“My commitment has always been about really clean food,” she said. “I don’t serve impossible burgers, I don’t serve any fake meat, I don’t believe in processed food. So, for me, it’s always been about whole foods and so now I’m adding in whole foods such as eggs and meat.” 

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“I’m still not going to be using processed foods, and I’m still not going to be using chemicals, so I’m staying pretty true to my beliefs and identity,” she added. “I am just doing it from a different angle, which is upsetting to people.”

Engelhart said the “degenerative” farming system, which currently dominates much of the industry, involves too many chemicals, tilling and plowing. 

With regenerative farming, she said the goal is to have no or very little tilling, so there is less soil break-up, more animal integration, which involves allowing animals to graze in between planting crops, greater biodiversity, which is achieved by planting a variety of crops, and fewer chemicals overall. 

Sage Regenerative Kitchen & Brewery

Sage Regenerative Kitchen & Brewery (Mollie Engelhart)

“This is an incredible tool and while everybody’s out there fearmongering and selling solar panels and windmills, there’s like a solution that’s extraordinary for human health, for soil health, for planetary health and for the microbiology of all of our guts,” she said.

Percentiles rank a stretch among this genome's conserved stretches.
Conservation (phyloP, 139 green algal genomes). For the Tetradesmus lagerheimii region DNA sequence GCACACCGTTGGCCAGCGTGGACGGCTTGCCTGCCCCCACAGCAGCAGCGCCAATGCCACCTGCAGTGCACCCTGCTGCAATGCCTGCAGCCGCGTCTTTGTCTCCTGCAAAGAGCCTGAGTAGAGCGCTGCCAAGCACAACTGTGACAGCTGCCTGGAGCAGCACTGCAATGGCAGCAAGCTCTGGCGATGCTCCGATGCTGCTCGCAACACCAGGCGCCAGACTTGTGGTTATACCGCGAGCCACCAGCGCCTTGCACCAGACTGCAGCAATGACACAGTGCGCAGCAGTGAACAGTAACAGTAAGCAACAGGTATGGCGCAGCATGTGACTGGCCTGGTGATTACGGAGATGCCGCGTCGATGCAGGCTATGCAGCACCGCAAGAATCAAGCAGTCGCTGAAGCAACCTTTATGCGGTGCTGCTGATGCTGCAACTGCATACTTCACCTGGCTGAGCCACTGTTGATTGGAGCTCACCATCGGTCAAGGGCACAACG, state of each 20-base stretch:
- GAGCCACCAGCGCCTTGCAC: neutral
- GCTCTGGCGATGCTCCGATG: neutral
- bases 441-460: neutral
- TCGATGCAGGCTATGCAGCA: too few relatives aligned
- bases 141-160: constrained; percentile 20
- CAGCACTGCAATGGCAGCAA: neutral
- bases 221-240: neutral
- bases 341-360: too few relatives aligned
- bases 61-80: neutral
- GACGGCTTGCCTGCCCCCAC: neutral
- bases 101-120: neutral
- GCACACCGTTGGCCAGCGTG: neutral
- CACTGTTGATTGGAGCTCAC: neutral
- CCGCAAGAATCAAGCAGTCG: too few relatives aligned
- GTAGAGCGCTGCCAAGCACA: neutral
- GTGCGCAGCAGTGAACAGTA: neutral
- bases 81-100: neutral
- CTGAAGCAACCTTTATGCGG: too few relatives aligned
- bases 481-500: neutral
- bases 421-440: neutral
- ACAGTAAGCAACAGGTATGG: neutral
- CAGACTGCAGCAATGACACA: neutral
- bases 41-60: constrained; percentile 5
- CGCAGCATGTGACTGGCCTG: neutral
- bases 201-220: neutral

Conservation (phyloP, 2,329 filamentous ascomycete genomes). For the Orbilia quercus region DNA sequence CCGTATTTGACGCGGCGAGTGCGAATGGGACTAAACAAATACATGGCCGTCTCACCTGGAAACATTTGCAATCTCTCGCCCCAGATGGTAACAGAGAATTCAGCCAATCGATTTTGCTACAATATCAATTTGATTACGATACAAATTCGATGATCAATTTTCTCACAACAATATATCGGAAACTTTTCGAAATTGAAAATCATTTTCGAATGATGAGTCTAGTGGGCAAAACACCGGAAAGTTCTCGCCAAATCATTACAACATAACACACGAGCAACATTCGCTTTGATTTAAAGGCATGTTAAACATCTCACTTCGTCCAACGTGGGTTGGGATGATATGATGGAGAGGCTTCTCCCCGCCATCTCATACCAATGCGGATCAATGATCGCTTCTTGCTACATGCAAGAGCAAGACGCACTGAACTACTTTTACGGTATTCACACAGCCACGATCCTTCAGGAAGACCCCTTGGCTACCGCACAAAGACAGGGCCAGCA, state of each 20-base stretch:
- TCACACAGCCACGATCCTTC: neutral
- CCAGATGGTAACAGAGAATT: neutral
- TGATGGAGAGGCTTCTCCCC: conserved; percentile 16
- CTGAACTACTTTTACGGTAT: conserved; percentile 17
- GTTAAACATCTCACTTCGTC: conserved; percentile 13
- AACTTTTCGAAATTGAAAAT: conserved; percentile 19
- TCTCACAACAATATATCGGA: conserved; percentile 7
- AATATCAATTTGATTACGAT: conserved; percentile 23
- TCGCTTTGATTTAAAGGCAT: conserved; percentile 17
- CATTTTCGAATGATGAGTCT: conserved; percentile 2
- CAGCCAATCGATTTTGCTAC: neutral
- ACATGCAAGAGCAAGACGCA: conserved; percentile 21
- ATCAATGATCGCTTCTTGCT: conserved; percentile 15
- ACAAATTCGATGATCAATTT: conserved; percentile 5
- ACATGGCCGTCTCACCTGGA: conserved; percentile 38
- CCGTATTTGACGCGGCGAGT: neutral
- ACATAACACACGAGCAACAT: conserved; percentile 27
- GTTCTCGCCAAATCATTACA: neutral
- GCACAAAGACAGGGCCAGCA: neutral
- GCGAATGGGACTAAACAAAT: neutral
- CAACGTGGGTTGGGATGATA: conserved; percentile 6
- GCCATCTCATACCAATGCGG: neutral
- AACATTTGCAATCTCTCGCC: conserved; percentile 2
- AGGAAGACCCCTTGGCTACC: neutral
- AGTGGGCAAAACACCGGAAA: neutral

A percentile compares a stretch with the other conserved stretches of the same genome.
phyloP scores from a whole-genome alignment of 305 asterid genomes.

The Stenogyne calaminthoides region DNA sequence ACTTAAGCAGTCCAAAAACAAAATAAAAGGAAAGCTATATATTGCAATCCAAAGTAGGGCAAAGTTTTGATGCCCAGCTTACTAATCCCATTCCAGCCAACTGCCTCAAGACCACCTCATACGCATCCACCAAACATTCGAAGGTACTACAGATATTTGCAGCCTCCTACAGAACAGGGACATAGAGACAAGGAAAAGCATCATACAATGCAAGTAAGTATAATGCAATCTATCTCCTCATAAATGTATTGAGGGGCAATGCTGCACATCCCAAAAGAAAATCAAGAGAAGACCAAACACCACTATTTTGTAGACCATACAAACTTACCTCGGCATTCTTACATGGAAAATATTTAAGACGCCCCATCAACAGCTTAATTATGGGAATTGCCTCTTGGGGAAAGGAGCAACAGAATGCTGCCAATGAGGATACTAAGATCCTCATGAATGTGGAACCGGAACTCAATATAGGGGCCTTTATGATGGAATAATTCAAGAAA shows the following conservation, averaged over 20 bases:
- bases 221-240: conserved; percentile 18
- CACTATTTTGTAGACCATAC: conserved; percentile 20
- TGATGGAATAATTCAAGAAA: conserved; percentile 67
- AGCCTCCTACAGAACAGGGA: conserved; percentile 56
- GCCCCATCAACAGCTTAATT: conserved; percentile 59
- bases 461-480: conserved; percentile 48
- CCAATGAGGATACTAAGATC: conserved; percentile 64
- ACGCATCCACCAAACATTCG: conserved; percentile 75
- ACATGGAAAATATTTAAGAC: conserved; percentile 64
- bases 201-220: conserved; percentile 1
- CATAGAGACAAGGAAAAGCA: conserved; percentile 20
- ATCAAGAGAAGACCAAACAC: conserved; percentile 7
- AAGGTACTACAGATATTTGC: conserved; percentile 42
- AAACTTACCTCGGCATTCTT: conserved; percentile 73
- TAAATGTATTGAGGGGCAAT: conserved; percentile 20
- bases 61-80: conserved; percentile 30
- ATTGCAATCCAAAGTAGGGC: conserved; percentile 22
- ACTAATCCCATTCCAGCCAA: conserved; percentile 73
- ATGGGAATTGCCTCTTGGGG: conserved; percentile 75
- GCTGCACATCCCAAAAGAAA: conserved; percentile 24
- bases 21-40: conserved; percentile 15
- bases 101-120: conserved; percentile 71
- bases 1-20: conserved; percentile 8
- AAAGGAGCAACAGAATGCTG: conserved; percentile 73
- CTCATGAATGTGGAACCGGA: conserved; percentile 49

Engelhart admitted that the environment is a divisive topic, but believes the conversation should be about clean water, soil and air, rather than the “esoteric threat that we’re all going to burn up in hell and that we’re the pestilence on the planet.”  

“I do believe that regenerative farming and eating foods from the regenerative farming system, which has to include animal integration, is the most important thing that we can be doing for our personal health and the health of our environment,” she added. 

Engelhart reflected on the “two sides” of the vegan community: One which is really committed to health and the environment, and the other which advocates on behalf of animals. 

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“I believe that the person who cares about their personal health and the environment will probably come around and still be willing to eat at my restaurant,” she said. “I think that the person that’s just like: ‘If you willingly, knowingly kill an animal, you’re a murderer’ … Me and that person, I can’t have a conversation that’s based on any logic.”

Venison Patty Melt

Venison Patty Melt (Taylor Bescoby)

Engelhart said she hopes vegan restaurants and the vegan diet continue to exist.

“If you agree with me 80% or 70%, I’m going to be fine with that, and I want you to be able to have opinions that are different than mine,” she said. “I think all of America, not just in the vegan [community], we’re in this cancel culture world where we think everybody needs to agree with us all the time.” 

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Fox News’ Nik Lanum contributed to this report.